devotee with offerings
Cao Đài priest representing the Taoist element
In trying to restrict the séances, the Cao Đài leadership cited the problems of auto-suggestion, message manipulation and interference by evil spirits.  This was already a problem for a newly formed religious organization that promoted the idea of letting God speak to you in your heart.  By the time Lê Văn Trung died in 1934 (or according to the Cao Đài interpretation ‘became dis-incarnated’), eleven small splinter groups had set up their own organizations.  The government eventually banned séances, even in Tây Ninh.
Cao Đài Cathedral in Toà Thánh
       The Tây Ninh-run branch remained by far the largest Cao Đài organization.  Phạm Công Tắc assumed leadership, though not the office of giáo tong.  The Cao Đài message began evolving from then on, taking on a more nationalistic flavor.  Southwest Vietnam at that time witnessed several new Buddhist sects that emphasized temporal works more than spiritual; i.e. involving oneself in improving the world rather than withdrawing from it.  Cao Đài advocated self-cultivation, but also promoted equality and opposed exploitation, factors which spurred peasant conversion.
       Cao Đài had always opposed colonialism as a matter of religious doctrine, but tempered this by calling for increasing dialog with the colonial authorities.  Under Phạm Công Tắc the notion of dialog was all but muted and the religion took on a more openly nationalist stand as the messages revealed by the mediums started criticizing colonialism and its hardships.  At the same time he oversaw the construction of the great cathedral in Toà Thánh, which elevated the Cao Đài prestige and influence. 
cathedral interior
       In 1941 widespread revolts against French rule broke out over much of Vietnam.  In the course of the crackdown, French authorities seized the Holy See at Tây Ninh, temporarily forbade religious services and hustled Phạm Công Tắc and other Cao Đài dignitaries off to exile in Madagascar.  Cao Đài leaders then formed an army, which eventually grew to 25,000, to protect its believers and, hopefully, ally with the Japanese to overthrow French rule.  But the alliance never materialized, Japan lost the war and the French returned.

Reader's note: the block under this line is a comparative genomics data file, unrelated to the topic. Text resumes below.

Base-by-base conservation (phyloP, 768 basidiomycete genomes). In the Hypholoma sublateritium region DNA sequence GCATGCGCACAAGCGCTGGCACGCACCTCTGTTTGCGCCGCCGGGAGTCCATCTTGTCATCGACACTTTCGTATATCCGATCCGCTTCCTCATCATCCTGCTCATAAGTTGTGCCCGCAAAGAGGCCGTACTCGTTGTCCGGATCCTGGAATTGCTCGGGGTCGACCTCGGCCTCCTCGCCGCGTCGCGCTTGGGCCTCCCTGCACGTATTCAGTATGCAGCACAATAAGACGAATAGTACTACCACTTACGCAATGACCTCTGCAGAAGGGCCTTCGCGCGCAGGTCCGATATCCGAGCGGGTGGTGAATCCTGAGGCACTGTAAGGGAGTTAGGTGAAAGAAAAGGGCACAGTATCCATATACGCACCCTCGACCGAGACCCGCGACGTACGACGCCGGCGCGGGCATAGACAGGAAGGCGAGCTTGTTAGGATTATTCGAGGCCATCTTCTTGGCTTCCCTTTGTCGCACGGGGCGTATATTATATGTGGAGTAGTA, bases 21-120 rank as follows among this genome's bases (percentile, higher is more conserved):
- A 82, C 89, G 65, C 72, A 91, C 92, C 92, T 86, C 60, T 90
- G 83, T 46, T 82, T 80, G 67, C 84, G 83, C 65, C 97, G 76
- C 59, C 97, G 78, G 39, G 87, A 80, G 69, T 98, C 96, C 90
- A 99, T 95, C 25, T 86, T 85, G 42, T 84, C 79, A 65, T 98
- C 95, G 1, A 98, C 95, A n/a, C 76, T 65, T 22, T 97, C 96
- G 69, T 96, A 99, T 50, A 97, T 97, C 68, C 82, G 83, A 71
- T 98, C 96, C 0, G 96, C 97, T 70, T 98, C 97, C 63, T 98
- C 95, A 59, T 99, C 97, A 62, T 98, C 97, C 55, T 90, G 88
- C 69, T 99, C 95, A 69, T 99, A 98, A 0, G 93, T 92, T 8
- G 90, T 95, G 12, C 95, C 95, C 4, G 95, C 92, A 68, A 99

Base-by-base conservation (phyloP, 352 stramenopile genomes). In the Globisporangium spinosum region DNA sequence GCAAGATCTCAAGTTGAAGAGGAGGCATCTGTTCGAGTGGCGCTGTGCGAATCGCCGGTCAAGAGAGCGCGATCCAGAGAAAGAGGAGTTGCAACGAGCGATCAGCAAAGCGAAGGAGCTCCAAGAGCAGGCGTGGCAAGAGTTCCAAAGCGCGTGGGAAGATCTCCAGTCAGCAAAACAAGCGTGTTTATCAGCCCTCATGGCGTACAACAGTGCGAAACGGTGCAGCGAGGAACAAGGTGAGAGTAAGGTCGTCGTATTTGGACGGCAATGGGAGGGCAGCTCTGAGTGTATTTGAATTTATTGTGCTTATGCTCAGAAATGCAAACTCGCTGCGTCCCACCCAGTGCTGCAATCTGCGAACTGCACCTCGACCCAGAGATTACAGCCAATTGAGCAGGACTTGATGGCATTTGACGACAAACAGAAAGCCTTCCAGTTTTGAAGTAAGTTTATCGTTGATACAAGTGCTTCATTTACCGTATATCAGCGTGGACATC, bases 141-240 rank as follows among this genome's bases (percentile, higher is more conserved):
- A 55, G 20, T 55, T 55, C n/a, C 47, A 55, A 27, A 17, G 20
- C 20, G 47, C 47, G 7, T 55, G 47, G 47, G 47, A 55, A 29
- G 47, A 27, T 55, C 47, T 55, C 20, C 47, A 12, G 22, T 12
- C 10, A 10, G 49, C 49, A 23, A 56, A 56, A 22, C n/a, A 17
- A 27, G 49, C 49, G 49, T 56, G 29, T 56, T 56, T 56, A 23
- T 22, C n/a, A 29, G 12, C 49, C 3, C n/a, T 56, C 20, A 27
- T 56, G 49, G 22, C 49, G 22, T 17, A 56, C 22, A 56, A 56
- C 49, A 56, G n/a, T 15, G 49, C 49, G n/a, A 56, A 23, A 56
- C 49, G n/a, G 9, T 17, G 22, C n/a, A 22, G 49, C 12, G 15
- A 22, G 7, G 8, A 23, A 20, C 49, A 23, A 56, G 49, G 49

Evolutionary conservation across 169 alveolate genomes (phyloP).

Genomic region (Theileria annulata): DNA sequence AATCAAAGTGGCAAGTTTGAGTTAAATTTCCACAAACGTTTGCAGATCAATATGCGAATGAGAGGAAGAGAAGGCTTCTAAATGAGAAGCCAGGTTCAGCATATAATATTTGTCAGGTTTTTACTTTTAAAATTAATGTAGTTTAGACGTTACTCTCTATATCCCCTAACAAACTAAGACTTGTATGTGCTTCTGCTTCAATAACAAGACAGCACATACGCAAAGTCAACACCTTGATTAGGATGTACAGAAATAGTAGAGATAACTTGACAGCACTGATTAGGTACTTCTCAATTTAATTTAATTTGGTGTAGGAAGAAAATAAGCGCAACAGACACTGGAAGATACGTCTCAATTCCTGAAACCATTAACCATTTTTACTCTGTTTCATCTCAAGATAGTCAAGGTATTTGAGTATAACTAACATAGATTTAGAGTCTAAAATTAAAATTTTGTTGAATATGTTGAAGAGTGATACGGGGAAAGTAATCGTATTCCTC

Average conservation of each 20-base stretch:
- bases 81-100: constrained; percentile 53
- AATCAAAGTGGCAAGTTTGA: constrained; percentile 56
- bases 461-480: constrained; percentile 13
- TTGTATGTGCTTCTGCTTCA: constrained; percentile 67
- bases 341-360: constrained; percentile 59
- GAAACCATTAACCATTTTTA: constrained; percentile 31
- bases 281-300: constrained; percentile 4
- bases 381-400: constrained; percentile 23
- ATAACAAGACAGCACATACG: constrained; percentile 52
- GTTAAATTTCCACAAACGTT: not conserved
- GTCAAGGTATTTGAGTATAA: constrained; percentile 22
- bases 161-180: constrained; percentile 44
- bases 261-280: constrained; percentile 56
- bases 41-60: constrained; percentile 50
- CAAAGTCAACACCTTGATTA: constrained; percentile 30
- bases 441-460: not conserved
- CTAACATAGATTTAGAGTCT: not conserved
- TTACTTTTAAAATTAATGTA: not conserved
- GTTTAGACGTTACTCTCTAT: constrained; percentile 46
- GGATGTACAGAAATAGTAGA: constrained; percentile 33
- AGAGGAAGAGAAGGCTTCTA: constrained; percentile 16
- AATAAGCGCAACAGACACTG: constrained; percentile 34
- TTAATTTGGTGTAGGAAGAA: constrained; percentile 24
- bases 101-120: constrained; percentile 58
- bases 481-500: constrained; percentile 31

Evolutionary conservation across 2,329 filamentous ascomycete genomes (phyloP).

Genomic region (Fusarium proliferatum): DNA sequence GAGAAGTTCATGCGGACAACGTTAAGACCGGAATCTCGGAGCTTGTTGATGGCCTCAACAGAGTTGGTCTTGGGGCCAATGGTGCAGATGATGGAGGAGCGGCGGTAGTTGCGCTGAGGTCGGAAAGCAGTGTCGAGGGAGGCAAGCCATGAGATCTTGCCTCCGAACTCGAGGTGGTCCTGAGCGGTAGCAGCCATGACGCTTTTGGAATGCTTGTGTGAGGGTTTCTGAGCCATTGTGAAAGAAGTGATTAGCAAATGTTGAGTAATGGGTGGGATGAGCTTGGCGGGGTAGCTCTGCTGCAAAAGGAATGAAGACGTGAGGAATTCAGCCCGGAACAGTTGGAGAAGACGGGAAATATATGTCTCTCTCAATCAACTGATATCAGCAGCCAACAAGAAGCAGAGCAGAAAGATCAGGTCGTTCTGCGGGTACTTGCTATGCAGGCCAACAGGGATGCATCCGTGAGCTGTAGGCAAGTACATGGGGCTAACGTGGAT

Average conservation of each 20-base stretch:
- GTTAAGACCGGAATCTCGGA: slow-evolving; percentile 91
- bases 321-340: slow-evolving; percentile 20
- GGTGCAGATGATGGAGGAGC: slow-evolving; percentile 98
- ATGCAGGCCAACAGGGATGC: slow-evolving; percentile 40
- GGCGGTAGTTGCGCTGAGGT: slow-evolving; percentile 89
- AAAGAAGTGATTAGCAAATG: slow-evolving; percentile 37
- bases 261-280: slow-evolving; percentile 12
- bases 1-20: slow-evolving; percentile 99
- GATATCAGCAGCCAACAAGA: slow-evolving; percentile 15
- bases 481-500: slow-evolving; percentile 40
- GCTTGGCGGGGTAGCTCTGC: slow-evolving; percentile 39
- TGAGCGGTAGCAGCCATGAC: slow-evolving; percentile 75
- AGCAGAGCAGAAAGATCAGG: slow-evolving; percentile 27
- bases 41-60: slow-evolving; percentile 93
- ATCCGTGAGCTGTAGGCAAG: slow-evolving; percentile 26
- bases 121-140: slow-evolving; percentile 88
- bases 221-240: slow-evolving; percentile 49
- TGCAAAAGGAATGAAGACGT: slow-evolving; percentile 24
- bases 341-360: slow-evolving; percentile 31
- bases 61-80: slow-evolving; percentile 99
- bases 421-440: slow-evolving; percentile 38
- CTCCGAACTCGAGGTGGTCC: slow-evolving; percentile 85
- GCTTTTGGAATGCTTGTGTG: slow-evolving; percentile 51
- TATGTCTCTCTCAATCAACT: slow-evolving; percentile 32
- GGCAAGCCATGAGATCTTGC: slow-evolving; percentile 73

However, the re-installed colonial government immediately faced a Việt Minh-led insurgency.  Seeking local allies, the French reversed their attitude about Cao Đài, brought the leaders back from exile and enlisted them as allies against the Việt Minh.  Phạm Công Tắc agreed, but others didn’t and the Cao Đài army was not an effective French ally. 
cathedral garden
       When the war ended and the country was split in two, Cao Đài leaders initially supported Ngô Đình Diệm, but in 1955, after a government raid on the Holy See, opposed him.  They remained just as opposed to the Communists, though, so after re-unification in 1975 the Hanoi government disbanded their army, confiscated their lands and closed their temples.  This was similar to what the government did to all private religious armies (Hòa Hào being another) and establishments—Buddhist, Taoist, Catholic and Protestant included.  Only in the late 80s did the government return the confiscated lands and in 1997, with a far more tolerant policy in place, lifted prohibitions on Cao Đài religious expression.